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Cancelling Afghanistan's Debt


Afghan Finance Minister Omar Zakhilwal and U.S. Ambassador to Afghanistan Karl Eikenberry sign the debt relief agreement in Kabul.

In order to improve the lives of the Afghan people and encourage economic development, the U.S. agreed to cancel Afghanistan's debt.

In order to improve the lives of the Afghan people and encourage economic development, the United States agreed to cancel 100 percent of Afghanistan's debt to the United States, totaling 108 million $.

"Debt relief is crucial to Afghanistan’s broader poverty reduction program, as it will allow the Afghan Government to spend more of its future resources in such sectors as health and education which improve the lives of the Afghan people," said U.S. Ambassador to Afghanistan Karl Eikenberry at the debt relief signing ceremony. "Strengthening the domestic economy is an integral element of the Afghan Government’s mission to provide a safe, stable, and prosperous environment for Afghans throughout the country."

The decision to eliminate the debt was not arbitrary: the Afghan government first had to meet a number of goals to qualify for the Heavily Indebted Poor Country program sponsored by the World Bank and the International Monetary Fund, or IMF. This includes implementation of the Afghanistan National Development Strategy, reforming the legal network in Afghanistan's mining sector, strengthening its debt management program and meeting various other benchmarks set by the IMF.

Afghanistan began the Heavily Indebted Poor Country program in 2007. Its good performance within the program's parameters, and recent completion of the program in March of this year, have borne fruit: earlier this year, the IMF, the World bank and the Paris Club, an informal group of financial officials from 19 of the world's biggest economies, of which the U.S. is 1, cancelled over 2.6 billion $ worth of Afghanistan's debt. Afghanistan's gross national income for 2008 was a little over 32 billion $. [Source for all of the above: World Bank, World Development Indicators. 1.6 billion was cancelled by the IMF and the World bank, 1.026 billion by the Paris Club.]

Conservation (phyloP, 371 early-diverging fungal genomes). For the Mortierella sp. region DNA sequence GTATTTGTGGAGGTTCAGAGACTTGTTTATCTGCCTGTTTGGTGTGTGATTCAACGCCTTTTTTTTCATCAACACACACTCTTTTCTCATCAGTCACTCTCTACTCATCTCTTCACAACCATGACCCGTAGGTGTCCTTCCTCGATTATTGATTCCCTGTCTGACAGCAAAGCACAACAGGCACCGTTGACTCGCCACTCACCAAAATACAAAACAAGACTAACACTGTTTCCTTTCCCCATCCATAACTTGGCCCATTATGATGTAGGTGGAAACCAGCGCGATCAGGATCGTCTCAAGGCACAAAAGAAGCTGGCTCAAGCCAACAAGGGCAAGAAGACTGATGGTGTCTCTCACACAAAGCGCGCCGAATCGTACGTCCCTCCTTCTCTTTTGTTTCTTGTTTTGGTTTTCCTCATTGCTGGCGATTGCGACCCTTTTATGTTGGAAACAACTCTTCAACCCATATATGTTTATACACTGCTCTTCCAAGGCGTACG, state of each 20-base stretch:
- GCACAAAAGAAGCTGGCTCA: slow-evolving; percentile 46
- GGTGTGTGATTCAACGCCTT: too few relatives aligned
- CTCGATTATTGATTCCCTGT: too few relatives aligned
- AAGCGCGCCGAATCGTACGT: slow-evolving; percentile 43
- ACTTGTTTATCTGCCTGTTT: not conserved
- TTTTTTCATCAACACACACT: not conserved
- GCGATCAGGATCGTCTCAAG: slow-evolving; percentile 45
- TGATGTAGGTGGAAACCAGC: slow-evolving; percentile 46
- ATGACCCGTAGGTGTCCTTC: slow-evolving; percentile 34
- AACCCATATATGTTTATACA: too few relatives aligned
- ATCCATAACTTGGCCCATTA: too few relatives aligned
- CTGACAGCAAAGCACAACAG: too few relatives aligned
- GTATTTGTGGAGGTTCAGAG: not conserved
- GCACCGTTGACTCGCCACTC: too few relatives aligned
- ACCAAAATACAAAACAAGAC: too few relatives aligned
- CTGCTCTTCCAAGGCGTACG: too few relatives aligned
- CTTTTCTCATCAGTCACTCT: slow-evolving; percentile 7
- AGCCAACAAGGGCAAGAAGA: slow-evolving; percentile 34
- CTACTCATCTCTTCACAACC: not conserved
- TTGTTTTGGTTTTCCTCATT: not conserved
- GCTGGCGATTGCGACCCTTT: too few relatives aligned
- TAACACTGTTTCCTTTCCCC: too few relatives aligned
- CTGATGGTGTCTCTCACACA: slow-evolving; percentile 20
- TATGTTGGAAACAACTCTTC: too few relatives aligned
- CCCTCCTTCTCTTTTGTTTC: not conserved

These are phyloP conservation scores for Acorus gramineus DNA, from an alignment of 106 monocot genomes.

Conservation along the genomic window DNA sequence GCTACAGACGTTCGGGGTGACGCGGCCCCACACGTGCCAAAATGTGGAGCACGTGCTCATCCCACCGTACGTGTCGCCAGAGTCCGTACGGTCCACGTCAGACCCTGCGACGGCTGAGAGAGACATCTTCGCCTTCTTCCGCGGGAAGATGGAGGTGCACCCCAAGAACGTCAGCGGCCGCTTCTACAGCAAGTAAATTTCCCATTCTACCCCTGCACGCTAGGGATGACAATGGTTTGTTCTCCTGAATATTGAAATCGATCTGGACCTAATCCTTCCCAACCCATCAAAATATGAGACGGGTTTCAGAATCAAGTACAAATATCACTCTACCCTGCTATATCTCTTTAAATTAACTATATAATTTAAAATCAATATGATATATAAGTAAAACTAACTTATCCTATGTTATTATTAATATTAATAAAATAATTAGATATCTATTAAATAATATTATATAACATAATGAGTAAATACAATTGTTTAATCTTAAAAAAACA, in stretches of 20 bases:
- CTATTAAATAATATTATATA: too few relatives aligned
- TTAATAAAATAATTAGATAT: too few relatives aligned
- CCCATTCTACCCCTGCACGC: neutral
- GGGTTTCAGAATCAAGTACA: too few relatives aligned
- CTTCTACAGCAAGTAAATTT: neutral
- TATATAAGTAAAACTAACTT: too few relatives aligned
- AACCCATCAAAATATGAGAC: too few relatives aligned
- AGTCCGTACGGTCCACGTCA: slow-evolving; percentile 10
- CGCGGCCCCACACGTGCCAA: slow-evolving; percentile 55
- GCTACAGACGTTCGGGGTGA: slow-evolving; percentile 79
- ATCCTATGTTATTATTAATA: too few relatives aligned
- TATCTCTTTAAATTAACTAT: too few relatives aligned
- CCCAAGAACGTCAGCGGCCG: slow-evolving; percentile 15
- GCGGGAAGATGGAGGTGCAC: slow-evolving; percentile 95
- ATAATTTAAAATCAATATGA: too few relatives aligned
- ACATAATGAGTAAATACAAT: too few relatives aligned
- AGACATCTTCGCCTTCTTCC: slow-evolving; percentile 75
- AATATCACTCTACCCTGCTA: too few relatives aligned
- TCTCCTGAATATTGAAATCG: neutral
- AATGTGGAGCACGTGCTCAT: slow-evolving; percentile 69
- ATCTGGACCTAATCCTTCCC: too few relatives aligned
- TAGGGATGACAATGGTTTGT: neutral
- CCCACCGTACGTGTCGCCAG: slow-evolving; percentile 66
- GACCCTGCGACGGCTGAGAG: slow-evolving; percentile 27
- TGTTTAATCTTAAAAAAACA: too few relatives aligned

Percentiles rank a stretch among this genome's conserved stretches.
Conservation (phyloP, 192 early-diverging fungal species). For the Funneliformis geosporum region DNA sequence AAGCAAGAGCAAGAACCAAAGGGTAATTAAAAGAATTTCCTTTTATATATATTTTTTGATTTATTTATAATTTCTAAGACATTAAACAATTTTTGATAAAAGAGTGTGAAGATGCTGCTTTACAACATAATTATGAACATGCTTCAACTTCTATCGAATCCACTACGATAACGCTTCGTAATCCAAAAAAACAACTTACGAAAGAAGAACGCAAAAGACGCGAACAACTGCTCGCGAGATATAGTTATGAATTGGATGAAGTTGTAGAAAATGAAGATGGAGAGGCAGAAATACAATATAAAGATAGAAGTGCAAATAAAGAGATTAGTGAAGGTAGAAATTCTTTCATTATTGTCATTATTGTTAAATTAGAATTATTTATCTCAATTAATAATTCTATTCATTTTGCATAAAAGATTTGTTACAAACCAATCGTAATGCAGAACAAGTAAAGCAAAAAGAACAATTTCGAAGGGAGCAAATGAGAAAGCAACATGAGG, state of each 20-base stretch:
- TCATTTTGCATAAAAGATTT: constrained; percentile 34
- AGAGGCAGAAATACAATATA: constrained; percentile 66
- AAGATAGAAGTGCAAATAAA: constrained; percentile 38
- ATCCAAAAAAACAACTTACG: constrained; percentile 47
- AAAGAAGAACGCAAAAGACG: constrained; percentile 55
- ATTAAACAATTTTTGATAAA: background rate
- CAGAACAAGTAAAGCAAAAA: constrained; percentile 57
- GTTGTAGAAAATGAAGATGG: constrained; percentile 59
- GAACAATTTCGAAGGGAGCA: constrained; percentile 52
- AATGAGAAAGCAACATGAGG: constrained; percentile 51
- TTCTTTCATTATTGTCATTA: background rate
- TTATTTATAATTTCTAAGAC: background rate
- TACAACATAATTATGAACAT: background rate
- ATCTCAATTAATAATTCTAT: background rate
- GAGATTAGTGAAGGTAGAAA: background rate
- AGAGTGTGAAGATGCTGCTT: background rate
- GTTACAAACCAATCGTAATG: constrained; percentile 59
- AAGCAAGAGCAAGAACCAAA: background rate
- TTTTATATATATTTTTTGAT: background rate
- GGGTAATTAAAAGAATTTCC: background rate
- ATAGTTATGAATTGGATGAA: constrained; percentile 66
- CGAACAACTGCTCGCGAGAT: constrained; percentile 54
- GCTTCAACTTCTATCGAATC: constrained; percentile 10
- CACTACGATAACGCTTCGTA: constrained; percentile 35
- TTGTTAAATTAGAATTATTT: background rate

U.S. Ambassador Eikenberry said, "The agreement by our 2 Governments to relieve Afghanistan of 108 million $ worth of debt is an important element of the international community’s broader effort to lift the debt burden inherited by the Afghan Government. This international effort will ultimately result in a 96 percent reduction of Afghanistan’s external debt, equivalent to about 11 billion $.

"We look forward," he said, "to working with the Afghan Government on further steps to strengthen the economy and increase the wealth of this great nation."

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